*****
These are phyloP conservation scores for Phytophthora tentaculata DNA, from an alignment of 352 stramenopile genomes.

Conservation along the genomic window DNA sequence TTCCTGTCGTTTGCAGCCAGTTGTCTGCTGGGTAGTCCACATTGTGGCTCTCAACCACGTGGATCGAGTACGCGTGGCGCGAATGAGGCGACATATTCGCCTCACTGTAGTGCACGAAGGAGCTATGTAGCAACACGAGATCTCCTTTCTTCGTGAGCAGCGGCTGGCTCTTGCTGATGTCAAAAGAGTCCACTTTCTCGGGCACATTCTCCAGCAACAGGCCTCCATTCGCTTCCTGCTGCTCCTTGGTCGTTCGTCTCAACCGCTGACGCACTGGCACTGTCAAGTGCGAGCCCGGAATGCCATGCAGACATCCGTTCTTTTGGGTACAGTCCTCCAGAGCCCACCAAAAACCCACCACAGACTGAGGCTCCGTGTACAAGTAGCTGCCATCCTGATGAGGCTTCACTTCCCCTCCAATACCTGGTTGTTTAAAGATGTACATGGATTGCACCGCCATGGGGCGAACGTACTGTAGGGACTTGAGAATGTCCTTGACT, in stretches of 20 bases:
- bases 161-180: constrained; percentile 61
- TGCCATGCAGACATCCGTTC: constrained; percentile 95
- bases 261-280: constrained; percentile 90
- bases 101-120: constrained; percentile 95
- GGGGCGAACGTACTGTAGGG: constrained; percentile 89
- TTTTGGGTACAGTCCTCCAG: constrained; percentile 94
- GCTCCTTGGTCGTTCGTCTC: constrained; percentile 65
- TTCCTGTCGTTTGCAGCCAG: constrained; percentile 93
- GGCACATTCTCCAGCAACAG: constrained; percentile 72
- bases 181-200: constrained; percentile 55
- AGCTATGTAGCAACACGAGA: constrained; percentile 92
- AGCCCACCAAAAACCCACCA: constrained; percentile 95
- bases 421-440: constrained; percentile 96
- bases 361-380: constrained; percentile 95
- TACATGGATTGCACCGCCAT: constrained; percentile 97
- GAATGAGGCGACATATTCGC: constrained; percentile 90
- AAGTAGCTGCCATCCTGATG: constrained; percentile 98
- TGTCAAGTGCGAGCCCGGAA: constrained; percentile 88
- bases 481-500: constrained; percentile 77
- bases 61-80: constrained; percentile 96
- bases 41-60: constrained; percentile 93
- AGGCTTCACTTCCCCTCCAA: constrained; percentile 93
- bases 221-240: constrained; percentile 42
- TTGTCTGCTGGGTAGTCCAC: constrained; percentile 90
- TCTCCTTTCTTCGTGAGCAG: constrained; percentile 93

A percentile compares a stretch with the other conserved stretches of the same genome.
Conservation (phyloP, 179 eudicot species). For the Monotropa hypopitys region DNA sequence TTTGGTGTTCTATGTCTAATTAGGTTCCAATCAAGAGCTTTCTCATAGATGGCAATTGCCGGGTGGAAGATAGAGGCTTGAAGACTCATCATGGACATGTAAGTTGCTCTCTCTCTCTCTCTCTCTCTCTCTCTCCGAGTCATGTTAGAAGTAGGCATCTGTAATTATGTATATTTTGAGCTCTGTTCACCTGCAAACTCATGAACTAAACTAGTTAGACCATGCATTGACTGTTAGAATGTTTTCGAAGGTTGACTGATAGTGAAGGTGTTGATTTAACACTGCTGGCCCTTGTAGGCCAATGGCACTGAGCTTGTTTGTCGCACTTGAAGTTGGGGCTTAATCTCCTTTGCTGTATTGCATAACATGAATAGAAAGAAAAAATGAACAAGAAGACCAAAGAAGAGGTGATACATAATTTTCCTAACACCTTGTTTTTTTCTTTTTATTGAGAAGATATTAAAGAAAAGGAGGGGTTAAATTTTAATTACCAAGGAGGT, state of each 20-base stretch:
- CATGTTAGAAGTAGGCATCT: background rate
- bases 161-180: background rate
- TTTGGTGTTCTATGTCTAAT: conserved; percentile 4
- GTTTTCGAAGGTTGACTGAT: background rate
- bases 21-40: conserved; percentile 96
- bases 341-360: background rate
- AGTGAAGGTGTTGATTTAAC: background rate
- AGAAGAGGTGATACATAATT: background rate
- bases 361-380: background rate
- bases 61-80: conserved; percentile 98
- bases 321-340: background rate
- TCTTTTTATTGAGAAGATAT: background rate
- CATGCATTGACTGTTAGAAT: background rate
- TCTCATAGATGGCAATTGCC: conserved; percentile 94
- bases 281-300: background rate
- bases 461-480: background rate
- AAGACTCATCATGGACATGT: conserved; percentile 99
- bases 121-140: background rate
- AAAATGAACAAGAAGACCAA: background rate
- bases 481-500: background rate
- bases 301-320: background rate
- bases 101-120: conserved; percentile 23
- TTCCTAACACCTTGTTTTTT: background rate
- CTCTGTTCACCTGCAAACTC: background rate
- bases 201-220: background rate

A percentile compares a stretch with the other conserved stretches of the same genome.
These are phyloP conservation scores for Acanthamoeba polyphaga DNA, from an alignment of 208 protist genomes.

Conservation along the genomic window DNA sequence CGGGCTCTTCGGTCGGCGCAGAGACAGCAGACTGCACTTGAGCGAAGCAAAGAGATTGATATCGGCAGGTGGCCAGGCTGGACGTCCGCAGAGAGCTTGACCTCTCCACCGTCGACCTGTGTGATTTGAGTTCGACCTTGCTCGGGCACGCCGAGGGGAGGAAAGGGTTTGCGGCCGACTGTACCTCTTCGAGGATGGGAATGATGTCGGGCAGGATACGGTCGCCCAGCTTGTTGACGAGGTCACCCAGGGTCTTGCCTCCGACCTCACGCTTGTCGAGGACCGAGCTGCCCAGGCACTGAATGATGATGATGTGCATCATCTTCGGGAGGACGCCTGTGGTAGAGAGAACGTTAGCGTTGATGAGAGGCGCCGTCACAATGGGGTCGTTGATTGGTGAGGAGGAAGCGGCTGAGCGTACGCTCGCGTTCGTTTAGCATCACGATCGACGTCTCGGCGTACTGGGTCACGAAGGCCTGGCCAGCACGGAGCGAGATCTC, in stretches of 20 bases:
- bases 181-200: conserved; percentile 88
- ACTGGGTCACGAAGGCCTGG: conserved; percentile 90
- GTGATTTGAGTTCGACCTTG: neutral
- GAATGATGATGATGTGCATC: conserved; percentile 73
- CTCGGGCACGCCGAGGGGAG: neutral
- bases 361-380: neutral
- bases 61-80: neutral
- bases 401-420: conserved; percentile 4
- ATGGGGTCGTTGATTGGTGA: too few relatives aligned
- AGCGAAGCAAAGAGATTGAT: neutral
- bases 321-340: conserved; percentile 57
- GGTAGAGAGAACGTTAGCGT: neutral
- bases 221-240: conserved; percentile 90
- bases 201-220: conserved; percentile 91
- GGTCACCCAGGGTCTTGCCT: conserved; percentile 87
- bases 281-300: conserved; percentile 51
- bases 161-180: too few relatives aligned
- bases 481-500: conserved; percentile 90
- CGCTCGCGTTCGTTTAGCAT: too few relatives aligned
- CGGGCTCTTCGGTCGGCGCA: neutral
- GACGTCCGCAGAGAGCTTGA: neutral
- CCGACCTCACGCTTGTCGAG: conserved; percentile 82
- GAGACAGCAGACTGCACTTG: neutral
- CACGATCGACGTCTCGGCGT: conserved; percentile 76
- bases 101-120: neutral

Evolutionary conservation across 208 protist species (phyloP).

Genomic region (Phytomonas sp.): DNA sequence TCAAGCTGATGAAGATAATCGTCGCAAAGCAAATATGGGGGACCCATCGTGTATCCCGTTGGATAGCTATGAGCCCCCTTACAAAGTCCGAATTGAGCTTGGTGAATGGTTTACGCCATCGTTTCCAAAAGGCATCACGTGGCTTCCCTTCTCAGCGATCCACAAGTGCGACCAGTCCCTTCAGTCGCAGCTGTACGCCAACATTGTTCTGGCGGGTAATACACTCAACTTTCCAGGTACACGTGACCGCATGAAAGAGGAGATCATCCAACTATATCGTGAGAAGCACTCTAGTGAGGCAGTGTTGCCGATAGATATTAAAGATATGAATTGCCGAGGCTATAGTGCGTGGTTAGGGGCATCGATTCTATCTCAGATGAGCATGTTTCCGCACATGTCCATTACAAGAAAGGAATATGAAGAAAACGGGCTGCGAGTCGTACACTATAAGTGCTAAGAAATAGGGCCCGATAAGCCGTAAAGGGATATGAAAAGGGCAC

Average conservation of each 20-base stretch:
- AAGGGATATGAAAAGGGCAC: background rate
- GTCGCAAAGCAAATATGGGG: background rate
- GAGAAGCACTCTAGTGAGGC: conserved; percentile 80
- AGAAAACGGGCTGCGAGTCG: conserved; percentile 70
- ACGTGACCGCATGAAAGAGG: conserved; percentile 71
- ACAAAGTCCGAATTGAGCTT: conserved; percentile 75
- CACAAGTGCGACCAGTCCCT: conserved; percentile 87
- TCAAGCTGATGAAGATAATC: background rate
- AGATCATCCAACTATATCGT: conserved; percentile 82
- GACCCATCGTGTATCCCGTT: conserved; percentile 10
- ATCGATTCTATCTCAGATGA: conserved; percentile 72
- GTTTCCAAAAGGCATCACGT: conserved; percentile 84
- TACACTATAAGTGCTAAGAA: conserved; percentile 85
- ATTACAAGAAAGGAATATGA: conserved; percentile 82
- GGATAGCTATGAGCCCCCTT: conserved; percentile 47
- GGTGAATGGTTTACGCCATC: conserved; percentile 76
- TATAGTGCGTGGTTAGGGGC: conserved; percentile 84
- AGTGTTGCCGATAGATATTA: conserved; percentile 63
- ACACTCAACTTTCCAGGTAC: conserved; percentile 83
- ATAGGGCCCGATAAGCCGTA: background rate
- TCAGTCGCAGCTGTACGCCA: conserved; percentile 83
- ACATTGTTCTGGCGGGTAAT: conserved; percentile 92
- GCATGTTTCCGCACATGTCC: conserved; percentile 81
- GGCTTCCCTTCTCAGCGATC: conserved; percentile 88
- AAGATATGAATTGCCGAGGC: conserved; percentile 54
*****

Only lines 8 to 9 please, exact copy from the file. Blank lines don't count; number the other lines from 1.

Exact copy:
- TTTTGGGTACAGTCCTCCAG: constrained; percentile 94
- GCTCCTTGGTCGTTCGTCTC: constrained; percentile 65